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Day: February 21, 2023

Matrix Multiplication in R with DuckDB and SQLite

Karsten Weinert compares two databases:

On my laptop with 16 GB RAM, I would like to perform a matrix-vector multiplication with a sparse matrix of around 10 million columns and 2500 rows. The matrix has approximately only 2% non-zero entries, but this are still 500 million numbers and the column/row information, too large to work comfortably in-memory.

A while ago, I tried using sqlite for this task. It kind of worked, but was too slow to be useful. This weekend, I revisited the problem and tried using duckdb.

Read on for the results. I’ve heard enough positives about DuckDB over the past few weeks that it makes me want to try it out. H/T R-Bloggers.

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The Let Operator in KQL

Robert Cain continues a series on KQL:

Let me tell you about let, my favorite operator in the Kusto Query Language. Why my favorite?

It is extremely flexible. It lets you create constants, variables, datasets, and even reusable functions. Let me tell you, it’s very powerful.

My big problem with let, specifically with variable creation, is that the variables do not persist between batches. You can use variables between statements but only if you execute all relevant statements in one batch. This makes it harder for exploratory query building.

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Halloween Protection and Non-Clustered Indexes

Jared Poche digs further into Halloween protection:

I find myself talking about the Halloween Problem a lot and wanted to fill in some more details on the subject. In short, the Halloween Problem is a case where an INSERT\UPDATE\DELETE\MERGE operates on a row more than once, or tries to and fails. In the first recorded case, an UPDATE changed multiple rows in the table more than once.

So let’s take a look at an example using a publicly available database, WideWorldImporters.

Read on for a case of Jared starting from the known and moving into the unknown.

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Checking if a TCP Port Is in Use

Tom Collins knocks on doors:

Question: SQL Server won’t start , so checked Event Viewer and getting the following message.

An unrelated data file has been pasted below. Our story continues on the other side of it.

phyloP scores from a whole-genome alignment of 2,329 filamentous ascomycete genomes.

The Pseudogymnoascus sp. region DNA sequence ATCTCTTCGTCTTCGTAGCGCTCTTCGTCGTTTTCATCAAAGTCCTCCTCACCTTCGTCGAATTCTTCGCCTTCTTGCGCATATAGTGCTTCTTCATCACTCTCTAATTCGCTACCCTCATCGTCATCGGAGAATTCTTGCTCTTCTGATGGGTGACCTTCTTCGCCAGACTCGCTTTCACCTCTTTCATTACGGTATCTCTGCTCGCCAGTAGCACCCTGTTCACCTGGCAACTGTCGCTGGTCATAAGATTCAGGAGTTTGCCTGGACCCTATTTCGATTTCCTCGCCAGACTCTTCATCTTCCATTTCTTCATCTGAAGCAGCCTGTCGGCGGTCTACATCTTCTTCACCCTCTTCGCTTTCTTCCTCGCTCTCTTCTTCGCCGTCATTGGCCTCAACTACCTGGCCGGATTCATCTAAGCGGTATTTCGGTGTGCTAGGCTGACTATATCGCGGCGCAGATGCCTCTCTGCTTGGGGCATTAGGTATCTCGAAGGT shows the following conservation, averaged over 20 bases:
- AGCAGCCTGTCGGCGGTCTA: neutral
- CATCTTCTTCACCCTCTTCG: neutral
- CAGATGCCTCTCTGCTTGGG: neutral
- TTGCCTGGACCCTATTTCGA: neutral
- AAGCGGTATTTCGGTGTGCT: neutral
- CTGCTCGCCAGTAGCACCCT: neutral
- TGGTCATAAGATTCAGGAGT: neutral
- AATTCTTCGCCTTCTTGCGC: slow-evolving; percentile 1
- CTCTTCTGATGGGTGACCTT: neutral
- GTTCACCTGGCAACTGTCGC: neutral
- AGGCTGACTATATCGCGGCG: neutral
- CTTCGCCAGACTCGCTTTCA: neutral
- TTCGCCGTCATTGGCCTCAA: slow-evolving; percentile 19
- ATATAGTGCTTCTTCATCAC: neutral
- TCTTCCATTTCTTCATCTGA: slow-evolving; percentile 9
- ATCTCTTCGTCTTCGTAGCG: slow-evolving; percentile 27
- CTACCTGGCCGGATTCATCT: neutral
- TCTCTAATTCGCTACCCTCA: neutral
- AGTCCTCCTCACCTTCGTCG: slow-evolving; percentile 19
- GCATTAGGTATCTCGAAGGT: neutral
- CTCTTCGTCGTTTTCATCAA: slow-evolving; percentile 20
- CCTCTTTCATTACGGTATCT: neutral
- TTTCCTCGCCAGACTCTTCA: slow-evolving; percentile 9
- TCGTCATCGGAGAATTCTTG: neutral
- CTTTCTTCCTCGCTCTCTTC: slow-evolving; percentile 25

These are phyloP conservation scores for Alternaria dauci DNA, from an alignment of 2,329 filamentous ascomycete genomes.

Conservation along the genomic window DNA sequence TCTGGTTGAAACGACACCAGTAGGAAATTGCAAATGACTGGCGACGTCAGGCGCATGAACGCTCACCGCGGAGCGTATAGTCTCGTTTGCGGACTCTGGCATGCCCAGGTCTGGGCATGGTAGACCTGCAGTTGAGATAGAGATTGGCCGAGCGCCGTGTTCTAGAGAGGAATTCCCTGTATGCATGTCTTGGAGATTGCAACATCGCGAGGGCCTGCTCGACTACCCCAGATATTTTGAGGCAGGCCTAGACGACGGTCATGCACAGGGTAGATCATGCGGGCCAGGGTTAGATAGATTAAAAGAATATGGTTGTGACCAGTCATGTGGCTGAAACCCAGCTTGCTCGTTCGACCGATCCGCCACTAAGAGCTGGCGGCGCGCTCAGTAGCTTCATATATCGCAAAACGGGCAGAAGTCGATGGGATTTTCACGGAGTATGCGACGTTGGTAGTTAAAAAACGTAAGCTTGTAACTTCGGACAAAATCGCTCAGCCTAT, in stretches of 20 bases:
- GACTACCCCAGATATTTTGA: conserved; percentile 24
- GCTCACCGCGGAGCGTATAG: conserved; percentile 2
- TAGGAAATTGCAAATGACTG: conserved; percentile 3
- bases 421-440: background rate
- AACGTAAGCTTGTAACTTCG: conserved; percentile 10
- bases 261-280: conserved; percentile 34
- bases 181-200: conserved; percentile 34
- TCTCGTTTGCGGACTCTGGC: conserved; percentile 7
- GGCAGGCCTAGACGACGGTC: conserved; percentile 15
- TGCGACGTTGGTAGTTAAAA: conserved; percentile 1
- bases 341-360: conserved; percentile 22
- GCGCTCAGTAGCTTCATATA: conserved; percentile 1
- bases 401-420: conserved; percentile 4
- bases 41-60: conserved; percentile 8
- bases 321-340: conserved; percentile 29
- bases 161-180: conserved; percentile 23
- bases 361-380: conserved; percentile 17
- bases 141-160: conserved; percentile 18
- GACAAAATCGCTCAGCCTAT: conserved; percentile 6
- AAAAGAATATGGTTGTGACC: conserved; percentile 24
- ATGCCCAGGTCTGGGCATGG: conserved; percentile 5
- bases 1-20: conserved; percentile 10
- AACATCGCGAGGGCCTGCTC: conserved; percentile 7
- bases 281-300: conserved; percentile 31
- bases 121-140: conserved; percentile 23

Server TCP provider failed to listen on [ ‘any’ <ipv4> 50010]. Tcp port is already in use.

How can I check if the port is already in use and which other process or service  has locked the port and therefore not allowing SQL Server to start on designated port ?

Read on to see how you can use Powershell to find the answer on Windows.

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Getting Started with Azure Synapse Analytics

Shabnam Watson gets us started with Azure Synapse Analytics:

In this blog post, I show you how easy it is to start an Azure Synapse Analytics workspace (instance) and use its Serverless SQL Pool engine to analyze sample publicly available data. As you will read shortly, Azure Synapse Analytics provides many compute engines for different use cases. The easiest one to get started with is its Serverless SQL Pool since every Azure Synapse Analytics instance comes with one already created and ready to use. It also does not have any cost unless if you use it which makes it very attractive to those who have a limited Azure budget.

Click through to see how to create a workspace, load some data, and query it via the serverless SQL pool.

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Lessons Learned from Creating Database Projects

Olivier Van Steenlandt shares some hard-earned knowledge:

Almost 5 years ago I made the switch from “traditional” database development using SQL Server Management Studio to a more flexible way of development by using Database Projects and Source Control. In the first few years, I worked with BitBucket as my code management system and for 2 years I’m using Azure DevOps. In my spare time, I’m using GitHub as well.

During this transition, I came across a couple of bumps, because I wasn’t familiar with Database Projects and I only had a notion about Source Control (Git). In this blog post, I will describe my journey and the lessons learned during the process.

Click through for several tips.

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The Observer Effect with Extended Events

Jonathan Kehayias measures the measurer:

SQL Server 2022 offers a new feature enhancement to Extended Events that allows it to now track the performance and publishing metrics of the events that have been enabled in an event session that is running on the server. Four new columns were added in the sys.dm_xe_session_events DMV in SQL Server 2022 that provide additional information about the event publishing performance metrics when an event session is running:

This fits more in the “wacky ideas” category than a sensible thing to do, but it can give you a better idea of how expensive certain events are.

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Checking for Permissions on a Database User

Chad Callihan keeps misplacing those permissions:

I recently encountered an unusual permissions issue with multiple databases. New databases were not including all of the permissions that were supposed to be set following database restores. At the time, I wasn’t sure if the permission was being granted and then revoked or not granted at all. I wanted a script I could run to definitively show that permissions did exist and also have proof for myself that, if permissions seemingly vanish later on while testing, I know they were present at one point in time.

Click through to see what Chad plans to use to see if permissions disappear later. This will work with directly granted permissions on a user, so you will miss out on some chained permissions coming as a result of being in a Windows group or user-defined application/database role.

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